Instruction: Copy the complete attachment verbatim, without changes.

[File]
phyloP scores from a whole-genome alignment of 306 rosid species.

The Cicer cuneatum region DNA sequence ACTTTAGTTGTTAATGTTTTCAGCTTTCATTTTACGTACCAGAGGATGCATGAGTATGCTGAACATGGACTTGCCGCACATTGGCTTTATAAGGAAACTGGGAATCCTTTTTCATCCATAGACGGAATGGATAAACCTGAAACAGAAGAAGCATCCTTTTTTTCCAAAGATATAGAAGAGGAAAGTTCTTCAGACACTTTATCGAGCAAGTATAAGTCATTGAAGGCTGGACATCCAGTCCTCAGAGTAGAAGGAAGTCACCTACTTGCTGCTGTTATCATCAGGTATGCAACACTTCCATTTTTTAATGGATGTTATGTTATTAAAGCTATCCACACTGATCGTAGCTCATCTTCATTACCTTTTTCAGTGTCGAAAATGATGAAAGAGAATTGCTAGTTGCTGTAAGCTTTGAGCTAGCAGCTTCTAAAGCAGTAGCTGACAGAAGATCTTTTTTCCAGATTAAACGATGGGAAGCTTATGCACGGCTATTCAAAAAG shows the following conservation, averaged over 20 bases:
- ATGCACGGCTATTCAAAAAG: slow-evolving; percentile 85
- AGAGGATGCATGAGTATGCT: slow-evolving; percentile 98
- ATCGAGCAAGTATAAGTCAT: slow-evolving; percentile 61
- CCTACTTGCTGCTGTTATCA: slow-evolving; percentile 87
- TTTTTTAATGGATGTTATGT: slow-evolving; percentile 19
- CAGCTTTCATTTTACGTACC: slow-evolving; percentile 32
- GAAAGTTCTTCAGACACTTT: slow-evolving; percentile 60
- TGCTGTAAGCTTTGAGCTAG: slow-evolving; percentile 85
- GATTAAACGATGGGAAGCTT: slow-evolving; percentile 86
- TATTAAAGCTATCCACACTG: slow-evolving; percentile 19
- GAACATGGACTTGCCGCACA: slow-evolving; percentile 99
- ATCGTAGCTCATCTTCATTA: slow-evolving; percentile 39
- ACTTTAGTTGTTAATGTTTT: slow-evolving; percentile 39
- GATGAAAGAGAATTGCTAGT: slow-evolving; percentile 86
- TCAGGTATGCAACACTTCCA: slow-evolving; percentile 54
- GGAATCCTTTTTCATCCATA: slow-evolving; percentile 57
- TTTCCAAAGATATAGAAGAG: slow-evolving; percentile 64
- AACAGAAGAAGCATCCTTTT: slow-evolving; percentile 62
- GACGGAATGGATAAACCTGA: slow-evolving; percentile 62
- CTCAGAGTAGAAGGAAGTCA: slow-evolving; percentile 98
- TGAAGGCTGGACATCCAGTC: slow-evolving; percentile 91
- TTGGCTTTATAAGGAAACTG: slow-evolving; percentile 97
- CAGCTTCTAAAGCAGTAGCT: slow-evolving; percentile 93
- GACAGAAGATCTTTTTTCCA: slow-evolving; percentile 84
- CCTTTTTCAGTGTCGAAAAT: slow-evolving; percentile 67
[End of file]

phyloP scores from a whole-genome alignment of 306 rosid species.

The Cicer cuneatum region DNA sequence ACTTTAGTTGTTAATGTTTTCAGCTTTCATTTTACGTACCAGAGGATGCATGAGTATGCTGAACATGGACTTGCCGCACATTGGCTTTATAAGGAAACTGGGAATCCTTTTTCATCCATAGACGGAATGGATAAACCTGAAACAGAAGAAGCATCCTTTTTTTCCAAAGATATAGAAGAGGAAAGTTCTTCAGACACTTTATCGAGCAAGTATAAGTCATTGAAGGCTGGACATCCAGTCCTCAGAGTAGAAGGAAGTCACCTACTTGCTGCTGTTATCATCAGGTATGCAACACTTCCATTTTTTAATGGATGTTATGTTATTAAAGCTATCCACACTGATCGTAGCTCATCTTCATTACCTTTTTCAGTGTCGAAAATGATGAAAGAGAATTGCTAGTTGCTGTAAGCTTTGAGCTAGCAGCTTCTAAAGCAGTAGCTGACAGAAGATCTTTTTTCCAGATTAAACGATGGGAAGCTTATGCACGGCTATTCAAAAAG shows the following conservation, averaged over 20 bases:
- ATGCACGGCTATTCAAAAAG: slow-evolving; percentile 85
- AGAGGATGCATGAGTATGCT: slow-evolving; percentile 98
- ATCGAGCAAGTATAAGTCAT: slow-evolving; percentile 61
- CCTACTTGCTGCTGTTATCA: slow-evolving; percentile 87
- TTTTTTAATGGATGTTATGT: slow-evolving; percentile 19
- CAGCTTTCATTTTACGTACC: slow-evolving; percentile 32
- GAAAGTTCTTCAGACACTTT: slow-evolving; percentile 60
- TGCTGTAAGCTTTGAGCTAG: slow-evolving; percentile 85
- GATTAAACGATGGGAAGCTT: slow-evolving; percentile 86
- TATTAAAGCTATCCACACTG: slow-evolving; percentile 19
- GAACATGGACTTGCCGCACA: slow-evolving; percentile 99
- ATCGTAGCTCATCTTCATTA: slow-evolving; percentile 39
- ACTTTAGTTGTTAATGTTTT: slow-evolving; percentile 39
- GATGAAAGAGAATTGCTAGT: slow-evolving; percentile 86
- TCAGGTATGCAACACTTCCA: slow-evolving; percentile 54
- GGAATCCTTTTTCATCCATA: slow-evolving; percentile 57
- TTTCCAAAGATATAGAAGAG: slow-evolving; percentile 64
- AACAGAAGAAGCATCCTTTT: slow-evolving; percentile 62
- GACGGAATGGATAAACCTGA: slow-evolving; percentile 62
- CTCAGAGTAGAAGGAAGTCA: slow-evolving; percentile 98
- TGAAGGCTGGACATCCAGTC: slow-evolving; percentile 91
- TTGGCTTTATAAGGAAACTG: slow-evolving; percentile 97
- CAGCTTCTAAAGCAGTAGCT: slow-evolving; percentile 93
- GACAGAAGATCTTTTTTCCA: slow-evolving; percentile 84
- CCTTTTTCAGTGTCGAAAAT: slow-evolving; percentile 67